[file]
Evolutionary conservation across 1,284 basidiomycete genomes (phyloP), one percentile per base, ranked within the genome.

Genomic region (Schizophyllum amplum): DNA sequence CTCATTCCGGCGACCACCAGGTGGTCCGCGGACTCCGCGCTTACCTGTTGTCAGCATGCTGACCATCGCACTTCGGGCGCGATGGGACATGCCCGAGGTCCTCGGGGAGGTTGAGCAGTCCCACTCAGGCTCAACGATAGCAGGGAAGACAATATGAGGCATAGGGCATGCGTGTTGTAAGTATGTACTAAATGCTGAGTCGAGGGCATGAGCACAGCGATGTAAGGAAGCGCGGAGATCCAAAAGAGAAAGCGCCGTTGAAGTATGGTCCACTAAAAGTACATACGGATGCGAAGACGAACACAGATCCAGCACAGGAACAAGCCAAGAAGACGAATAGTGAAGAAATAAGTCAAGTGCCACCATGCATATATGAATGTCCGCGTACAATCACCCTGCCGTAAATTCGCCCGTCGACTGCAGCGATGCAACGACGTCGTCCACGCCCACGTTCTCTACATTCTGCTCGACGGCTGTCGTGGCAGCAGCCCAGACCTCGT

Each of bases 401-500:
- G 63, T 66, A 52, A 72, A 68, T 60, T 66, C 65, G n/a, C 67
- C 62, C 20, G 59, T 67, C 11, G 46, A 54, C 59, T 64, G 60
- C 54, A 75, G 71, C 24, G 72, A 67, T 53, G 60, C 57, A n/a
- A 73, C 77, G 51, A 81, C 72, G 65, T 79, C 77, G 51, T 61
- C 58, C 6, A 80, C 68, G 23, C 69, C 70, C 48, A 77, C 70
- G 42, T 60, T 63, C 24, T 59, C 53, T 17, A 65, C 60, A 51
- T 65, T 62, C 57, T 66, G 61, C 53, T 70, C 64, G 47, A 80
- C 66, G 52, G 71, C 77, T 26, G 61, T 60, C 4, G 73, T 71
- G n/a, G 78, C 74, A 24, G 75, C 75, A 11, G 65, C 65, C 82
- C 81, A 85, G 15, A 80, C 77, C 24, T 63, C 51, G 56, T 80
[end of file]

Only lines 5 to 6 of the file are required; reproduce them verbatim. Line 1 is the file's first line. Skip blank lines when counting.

- C 62, C 20, G 59, T 67, C 11, G 46, A 54, C 59, T 64, G 60
- C 54, A 75, G 71, C 24, G 72, A 67, T 53, G 60, C 57, A n/a